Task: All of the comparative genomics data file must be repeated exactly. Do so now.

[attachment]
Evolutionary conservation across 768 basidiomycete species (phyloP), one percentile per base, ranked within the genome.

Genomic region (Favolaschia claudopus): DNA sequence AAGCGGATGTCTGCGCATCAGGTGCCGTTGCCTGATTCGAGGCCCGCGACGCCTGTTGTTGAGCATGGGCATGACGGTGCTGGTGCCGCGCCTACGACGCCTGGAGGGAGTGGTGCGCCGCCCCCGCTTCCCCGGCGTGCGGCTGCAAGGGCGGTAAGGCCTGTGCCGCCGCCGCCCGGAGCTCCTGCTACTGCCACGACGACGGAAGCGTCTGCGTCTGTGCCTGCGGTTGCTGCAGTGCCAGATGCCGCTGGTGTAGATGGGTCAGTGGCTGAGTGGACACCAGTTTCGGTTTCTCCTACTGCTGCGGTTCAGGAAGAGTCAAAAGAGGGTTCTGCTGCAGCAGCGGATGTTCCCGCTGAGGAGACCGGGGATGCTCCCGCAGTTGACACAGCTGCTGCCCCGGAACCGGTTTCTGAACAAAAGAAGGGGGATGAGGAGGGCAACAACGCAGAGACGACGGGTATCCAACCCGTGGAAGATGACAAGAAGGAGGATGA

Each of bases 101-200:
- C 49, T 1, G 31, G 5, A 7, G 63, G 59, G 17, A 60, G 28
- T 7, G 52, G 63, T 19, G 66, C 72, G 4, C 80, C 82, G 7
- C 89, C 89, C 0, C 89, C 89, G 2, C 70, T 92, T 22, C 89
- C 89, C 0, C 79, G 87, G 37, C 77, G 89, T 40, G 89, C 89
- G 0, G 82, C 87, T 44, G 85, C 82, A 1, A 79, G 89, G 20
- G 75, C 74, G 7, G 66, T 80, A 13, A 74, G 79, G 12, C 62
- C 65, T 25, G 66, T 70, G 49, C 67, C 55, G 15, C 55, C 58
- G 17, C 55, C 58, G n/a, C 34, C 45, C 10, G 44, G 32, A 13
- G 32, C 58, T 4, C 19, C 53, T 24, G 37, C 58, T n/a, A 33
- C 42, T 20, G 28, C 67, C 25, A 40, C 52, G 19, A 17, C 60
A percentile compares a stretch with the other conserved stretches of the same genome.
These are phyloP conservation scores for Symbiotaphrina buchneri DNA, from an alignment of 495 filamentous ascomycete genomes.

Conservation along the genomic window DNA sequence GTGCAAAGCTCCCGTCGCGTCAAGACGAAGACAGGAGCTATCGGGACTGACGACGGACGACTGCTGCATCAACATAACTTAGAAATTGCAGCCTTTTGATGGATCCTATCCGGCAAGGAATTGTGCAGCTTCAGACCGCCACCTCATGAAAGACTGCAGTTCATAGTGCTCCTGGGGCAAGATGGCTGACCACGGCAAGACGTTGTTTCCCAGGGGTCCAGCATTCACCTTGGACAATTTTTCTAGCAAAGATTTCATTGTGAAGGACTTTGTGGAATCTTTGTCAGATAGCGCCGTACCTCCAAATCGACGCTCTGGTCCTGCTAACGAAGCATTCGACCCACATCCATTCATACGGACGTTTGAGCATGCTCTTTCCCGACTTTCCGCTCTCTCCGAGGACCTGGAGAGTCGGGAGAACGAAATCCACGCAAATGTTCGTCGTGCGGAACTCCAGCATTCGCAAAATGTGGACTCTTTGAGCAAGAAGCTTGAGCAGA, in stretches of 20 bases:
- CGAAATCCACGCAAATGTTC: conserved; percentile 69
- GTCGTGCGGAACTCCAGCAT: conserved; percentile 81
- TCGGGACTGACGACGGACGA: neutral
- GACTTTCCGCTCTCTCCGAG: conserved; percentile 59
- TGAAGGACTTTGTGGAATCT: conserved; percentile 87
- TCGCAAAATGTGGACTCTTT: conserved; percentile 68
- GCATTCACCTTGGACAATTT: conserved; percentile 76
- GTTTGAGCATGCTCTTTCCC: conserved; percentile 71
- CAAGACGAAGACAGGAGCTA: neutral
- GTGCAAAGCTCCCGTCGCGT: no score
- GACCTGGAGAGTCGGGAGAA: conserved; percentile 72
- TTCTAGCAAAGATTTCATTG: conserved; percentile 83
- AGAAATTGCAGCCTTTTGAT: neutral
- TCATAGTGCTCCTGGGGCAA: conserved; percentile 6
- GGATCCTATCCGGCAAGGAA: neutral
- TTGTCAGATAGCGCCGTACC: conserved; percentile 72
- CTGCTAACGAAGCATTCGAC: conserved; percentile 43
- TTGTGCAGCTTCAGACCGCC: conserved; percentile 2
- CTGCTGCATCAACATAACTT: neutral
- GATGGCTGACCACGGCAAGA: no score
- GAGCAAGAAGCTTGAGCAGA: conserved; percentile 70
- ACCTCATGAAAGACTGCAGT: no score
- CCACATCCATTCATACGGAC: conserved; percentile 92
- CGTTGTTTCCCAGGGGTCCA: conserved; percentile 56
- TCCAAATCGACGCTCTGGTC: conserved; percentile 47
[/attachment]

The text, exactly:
Evolutionary conservation across 768 basidiomycete species (phyloP), one percentile per base, ranked within the genome.

Genomic region (Favolaschia claudopus): DNA sequence AAGCGGATGTCTGCGCATCAGGTGCCGTTGCCTGATTCGAGGCCCGCGACGCCTGTTGTTGAGCATGGGCATGACGGTGCTGGTGCCGCGCCTACGACGCCTGGAGGGAGTGGTGCGCCGCCCCCGCTTCCCCGGCGTGCGGCTGCAAGGGCGGTAAGGCCTGTGCCGCCGCCGCCCGGAGCTCCTGCTACTGCCACGACGACGGAAGCGTCTGCGTCTGTGCCTGCGGTTGCTGCAGTGCCAGATGCCGCTGGTGTAGATGGGTCAGTGGCTGAGTGGACACCAGTTTCGGTTTCTCCTACTGCTGCGGTTCAGGAAGAGTCAAAAGAGGGTTCTGCTGCAGCAGCGGATGTTCCCGCTGAGGAGACCGGGGATGCTCCCGCAGTTGACACAGCTGCTGCCCCGGAACCGGTTTCTGAACAAAAGAAGGGGGATGAGGAGGGCAACAACGCAGAGACGACGGGTATCCAACCCGTGGAAGATGACAAGAAGGAGGATGA

Each of bases 101-200:
- C 49, T 1, G 31, G 5, A 7, G 63, G 59, G 17, A 60, G 28
- T 7, G 52, G 63, T 19, G 66, C 72, G 4, C 80, C 82, G 7
- C 89, C 89, C 0, C 89, C 89, G 2, C 70, T 92, T 22, C 89
- C 89, C 0, C 79, G 87, G 37, C 77, G 89, T 40, G 89, C 89
- G 0, G 82, C 87, T 44, G 85, C 82, A 1, A 79, G 89, G 20
- G 75, C 74, G 7, G 66, T 80, A 13, A 74, G 79, G 12, C 62
- C 65, T 25, G 66, T 70, G 49, C 67, C 55, G 15, C 55, C 58
- G 17, C 55, C 58, G n/a, C 34, C 45, C 10, G 44, G 32, A 13
- G 32, C 58, T 4, C 19, C 53, T 24, G 37, C 58, T n/a, A 33
- C 42, T 20, G 28, C 67, C 25, A 40, C 52, G 19, A 17, C 60
A percentile compares a stretch with the other conserved stretches of the same genome.
These are phyloP conservation scores for Symbiotaphrina buchneri DNA, from an alignment of 495 filamentous ascomycete genomes.

Conservation along the genomic window DNA sequence GTGCAAAGCTCCCGTCGCGTCAAGACGAAGACAGGAGCTATCGGGACTGACGACGGACGACTGCTGCATCAACATAACTTAGAAATTGCAGCCTTTTGATGGATCCTATCCGGCAAGGAATTGTGCAGCTTCAGACCGCCACCTCATGAAAGACTGCAGTTCATAGTGCTCCTGGGGCAAGATGGCTGACCACGGCAAGACGTTGTTTCCCAGGGGTCCAGCATTCACCTTGGACAATTTTTCTAGCAAAGATTTCATTGTGAAGGACTTTGTGGAATCTTTGTCAGATAGCGCCGTACCTCCAAATCGACGCTCTGGTCCTGCTAACGAAGCATTCGACCCACATCCATTCATACGGACGTTTGAGCATGCTCTTTCCCGACTTTCCGCTCTCTCCGAGGACCTGGAGAGTCGGGAGAACGAAATCCACGCAAATGTTCGTCGTGCGGAACTCCAGCATTCGCAAAATGTGGACTCTTTGAGCAAGAAGCTTGAGCAGA, in stretches of 20 bases:
- CGAAATCCACGCAAATGTTC: conserved; percentile 69
- GTCGTGCGGAACTCCAGCAT: conserved; percentile 81
- TCGGGACTGACGACGGACGA: neutral
- GACTTTCCGCTCTCTCCGAG: conserved; percentile 59
- TGAAGGACTTTGTGGAATCT: conserved; percentile 87
- TCGCAAAATGTGGACTCTTT: conserved; percentile 68
- GCATTCACCTTGGACAATTT: conserved; percentile 76
- GTTTGAGCATGCTCTTTCCC: conserved; percentile 71
- CAAGACGAAGACAGGAGCTA: neutral
- GTGCAAAGCTCCCGTCGCGT: no score
- GACCTGGAGAGTCGGGAGAA: conserved; percentile 72
- TTCTAGCAAAGATTTCATTG: conserved; percentile 83
- AGAAATTGCAGCCTTTTGAT: neutral
- TCATAGTGCTCCTGGGGCAA: conserved; percentile 6
- GGATCCTATCCGGCAAGGAA: neutral
- TTGTCAGATAGCGCCGTACC: conserved; percentile 72
- CTGCTAACGAAGCATTCGAC: conserved; percentile 43
- TTGTGCAGCTTCAGACCGCC: conserved; percentile 2
- CTGCTGCATCAACATAACTT: neutral
- GATGGCTGACCACGGCAAGA: no score
- GAGCAAGAAGCTTGAGCAGA: conserved; percentile 70
- ACCTCATGAAAGACTGCAGT: no score
- CCACATCCATTCATACGGAC: conserved; percentile 92
- CGTTGTTTCCCAGGGGTCCA: conserved; percentile 56
- TCCAAATCGACGCTCTGGTC: conserved; percentile 47